Truth Tables

The Python interpreter doesn't think about operators the way we do when we do math. For example, when a human sees an equation like this:

```x = 2 + 3
```

It looks like the description of a situation. A person might interpret this equation as something like "The variable x has the same value as the sum of 2 and 3". A human might want to solve for x, or might not. A human might get the answer wrong one day and then get then answer right another day.

For the Python interpreter, the statement is a procedure that must be carried out. To Python, the statement means "Find the sum of 2 and 3 and assign that value to the variable x". Every time Python is given the same statement, it will give the same answer.

The Python interpreter thinks of addition as a mini-machine that takes two numbers and uses them to produce another number, like this:

When it comes to inequality symbols, things really get weird. In math, we're used to seeing inequalities like this:

```2 > 3
```

We recognize this as a false statement. So does Python. But remember our adding machine above? It takes two numbers and produces another number. As far as Python is concerned, there is also a mini-machine for > that takes two numbers and produces a bool (True or False). So you can actually write things like this:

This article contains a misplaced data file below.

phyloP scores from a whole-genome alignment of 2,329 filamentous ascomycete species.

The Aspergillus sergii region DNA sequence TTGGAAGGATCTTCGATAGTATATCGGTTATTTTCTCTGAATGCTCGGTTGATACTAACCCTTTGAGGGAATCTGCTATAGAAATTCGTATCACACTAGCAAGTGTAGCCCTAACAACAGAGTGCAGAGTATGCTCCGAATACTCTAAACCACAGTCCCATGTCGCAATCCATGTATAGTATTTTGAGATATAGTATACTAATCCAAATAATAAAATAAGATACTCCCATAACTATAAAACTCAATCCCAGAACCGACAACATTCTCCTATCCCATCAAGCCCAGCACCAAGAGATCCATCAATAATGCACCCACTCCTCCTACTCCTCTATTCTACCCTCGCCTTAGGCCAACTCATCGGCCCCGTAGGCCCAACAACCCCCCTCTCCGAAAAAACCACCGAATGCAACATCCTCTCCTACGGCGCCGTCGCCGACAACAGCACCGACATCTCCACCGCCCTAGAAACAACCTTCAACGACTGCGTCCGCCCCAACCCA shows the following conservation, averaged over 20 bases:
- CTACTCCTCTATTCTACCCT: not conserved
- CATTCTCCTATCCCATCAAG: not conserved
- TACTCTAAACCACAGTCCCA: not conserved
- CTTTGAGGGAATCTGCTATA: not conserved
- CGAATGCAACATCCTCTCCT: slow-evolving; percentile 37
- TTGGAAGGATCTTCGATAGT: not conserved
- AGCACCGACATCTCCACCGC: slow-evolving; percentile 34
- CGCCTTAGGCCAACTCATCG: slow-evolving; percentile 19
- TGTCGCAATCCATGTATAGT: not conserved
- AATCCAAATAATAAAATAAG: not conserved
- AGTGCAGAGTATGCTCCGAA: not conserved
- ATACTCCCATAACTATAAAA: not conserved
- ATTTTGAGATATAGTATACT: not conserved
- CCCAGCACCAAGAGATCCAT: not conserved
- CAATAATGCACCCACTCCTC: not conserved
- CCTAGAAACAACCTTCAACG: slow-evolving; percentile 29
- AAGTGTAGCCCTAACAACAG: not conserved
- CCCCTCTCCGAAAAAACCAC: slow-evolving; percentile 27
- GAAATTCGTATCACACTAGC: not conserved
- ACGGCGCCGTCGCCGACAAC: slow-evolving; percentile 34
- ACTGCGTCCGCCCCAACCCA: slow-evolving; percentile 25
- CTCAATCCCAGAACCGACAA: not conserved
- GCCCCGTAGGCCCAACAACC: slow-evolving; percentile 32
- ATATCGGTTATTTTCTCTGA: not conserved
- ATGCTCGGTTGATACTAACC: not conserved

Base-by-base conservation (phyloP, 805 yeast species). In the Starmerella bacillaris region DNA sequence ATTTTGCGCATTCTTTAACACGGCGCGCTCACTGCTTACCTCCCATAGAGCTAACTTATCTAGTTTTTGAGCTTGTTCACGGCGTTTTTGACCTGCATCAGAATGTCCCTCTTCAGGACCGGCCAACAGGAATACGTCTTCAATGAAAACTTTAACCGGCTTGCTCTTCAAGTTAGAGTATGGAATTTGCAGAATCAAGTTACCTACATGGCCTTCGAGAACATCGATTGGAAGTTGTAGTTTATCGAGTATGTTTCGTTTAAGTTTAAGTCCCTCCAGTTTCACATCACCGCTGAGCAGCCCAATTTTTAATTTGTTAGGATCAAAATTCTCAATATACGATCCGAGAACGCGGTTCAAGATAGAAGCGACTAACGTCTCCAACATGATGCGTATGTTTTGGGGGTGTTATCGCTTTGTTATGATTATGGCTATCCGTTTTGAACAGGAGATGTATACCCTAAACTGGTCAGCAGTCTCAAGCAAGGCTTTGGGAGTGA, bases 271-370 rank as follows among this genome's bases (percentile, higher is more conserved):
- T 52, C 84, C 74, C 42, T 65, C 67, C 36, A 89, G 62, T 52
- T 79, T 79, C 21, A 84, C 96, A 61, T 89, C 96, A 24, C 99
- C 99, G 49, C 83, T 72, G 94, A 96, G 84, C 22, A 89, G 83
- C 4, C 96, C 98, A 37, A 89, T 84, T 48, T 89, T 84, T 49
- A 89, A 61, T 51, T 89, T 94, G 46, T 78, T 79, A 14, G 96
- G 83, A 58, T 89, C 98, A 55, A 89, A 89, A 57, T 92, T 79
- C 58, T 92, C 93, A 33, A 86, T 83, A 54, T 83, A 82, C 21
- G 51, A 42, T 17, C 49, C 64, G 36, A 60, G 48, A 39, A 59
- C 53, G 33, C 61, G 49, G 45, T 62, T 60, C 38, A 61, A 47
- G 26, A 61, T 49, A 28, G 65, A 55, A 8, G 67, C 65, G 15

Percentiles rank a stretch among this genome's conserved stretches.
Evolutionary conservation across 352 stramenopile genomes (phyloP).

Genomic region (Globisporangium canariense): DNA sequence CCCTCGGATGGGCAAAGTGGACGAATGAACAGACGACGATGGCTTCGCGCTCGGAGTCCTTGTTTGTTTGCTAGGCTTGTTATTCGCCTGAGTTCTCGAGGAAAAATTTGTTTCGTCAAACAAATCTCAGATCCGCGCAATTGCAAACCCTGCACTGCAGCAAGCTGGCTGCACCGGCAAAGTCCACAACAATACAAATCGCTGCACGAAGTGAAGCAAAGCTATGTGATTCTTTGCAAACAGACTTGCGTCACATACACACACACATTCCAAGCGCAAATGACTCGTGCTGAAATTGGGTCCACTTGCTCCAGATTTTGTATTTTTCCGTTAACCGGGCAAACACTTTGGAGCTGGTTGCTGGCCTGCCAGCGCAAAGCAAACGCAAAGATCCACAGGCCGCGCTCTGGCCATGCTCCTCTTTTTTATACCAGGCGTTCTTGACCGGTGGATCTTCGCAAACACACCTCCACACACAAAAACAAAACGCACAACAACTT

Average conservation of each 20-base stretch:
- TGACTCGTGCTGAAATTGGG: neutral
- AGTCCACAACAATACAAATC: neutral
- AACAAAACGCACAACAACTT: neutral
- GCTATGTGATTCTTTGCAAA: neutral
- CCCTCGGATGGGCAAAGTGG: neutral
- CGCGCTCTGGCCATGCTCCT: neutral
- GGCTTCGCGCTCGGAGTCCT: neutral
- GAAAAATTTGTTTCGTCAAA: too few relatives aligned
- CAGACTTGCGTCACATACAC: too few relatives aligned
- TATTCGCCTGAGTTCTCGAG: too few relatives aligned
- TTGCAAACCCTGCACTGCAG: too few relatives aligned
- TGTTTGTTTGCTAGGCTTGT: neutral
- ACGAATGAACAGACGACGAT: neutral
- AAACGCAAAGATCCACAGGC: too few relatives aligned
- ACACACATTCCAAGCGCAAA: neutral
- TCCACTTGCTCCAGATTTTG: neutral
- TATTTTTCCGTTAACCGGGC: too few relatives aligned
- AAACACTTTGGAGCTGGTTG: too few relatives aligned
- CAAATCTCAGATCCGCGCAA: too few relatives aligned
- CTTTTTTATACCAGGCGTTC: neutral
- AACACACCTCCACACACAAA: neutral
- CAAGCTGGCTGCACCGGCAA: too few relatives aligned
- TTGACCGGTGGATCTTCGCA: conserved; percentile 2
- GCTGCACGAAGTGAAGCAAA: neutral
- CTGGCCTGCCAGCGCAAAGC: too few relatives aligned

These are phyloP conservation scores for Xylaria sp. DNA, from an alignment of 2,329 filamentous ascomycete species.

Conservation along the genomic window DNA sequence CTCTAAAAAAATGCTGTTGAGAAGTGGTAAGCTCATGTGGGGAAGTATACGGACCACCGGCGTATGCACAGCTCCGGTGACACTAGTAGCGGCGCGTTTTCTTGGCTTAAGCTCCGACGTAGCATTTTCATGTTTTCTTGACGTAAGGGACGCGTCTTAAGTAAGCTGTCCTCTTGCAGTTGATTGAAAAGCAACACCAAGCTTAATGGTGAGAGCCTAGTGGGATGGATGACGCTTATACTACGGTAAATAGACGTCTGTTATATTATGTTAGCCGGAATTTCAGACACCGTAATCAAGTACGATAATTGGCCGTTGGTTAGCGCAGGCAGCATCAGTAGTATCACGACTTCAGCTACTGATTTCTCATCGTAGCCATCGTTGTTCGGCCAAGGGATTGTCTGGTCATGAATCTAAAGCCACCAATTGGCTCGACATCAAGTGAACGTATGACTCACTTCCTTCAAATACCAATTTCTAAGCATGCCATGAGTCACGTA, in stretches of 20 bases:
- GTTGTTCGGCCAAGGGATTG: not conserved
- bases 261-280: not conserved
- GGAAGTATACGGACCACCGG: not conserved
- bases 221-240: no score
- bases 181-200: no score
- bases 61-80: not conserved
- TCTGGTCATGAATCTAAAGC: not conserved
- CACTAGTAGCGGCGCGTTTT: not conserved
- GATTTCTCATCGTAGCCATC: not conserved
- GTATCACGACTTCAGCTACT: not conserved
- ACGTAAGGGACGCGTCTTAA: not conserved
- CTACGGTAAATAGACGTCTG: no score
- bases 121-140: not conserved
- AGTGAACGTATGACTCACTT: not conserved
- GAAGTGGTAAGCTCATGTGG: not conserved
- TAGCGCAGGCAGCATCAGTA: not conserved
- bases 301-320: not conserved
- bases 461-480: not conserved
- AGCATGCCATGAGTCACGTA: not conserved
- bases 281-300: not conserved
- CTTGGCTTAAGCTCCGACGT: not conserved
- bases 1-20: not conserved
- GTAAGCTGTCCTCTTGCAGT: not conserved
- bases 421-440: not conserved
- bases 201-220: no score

```x = 2 > 3
```

Here the > operator converts the 2 and the 3 into a bool value (False) and assigns that value to x.

For Python, the > is considered to be an operator, just like the +. The only difference is that the + takes two numbers and produces another number, while the > takes two numbers and produces a bool. In Pythonese, the + is called an arithmetic operator, and the > is called a comparison operator.

Notice in the figure above that there is also an operator called a boolean operator that takes two bool values and produces another bool value. The video below explains the boolean operator and builds truth tables using the operators `and` and `or`.

Watch the videos and follow along in the console

Then use the quizlet below to make sure the boolean expressions are committed to memory.

Quiz

Try this quiz on boolean operations.

Coding Practice

In the trinket below, you'll start with a `def` for a method called `sleep_in`. The function takes two arguments, `weekday` and `vacation`.

1. Remove the comment and `pass` statement. You'll replace this with your own code. Remember to indent your statements correctly!
2. Use `not` and `or` to write a correct expression with `weekday` and `vacation` and return the result.
3. Click the button to test your code.
4. Click the button as needed to get back to your code.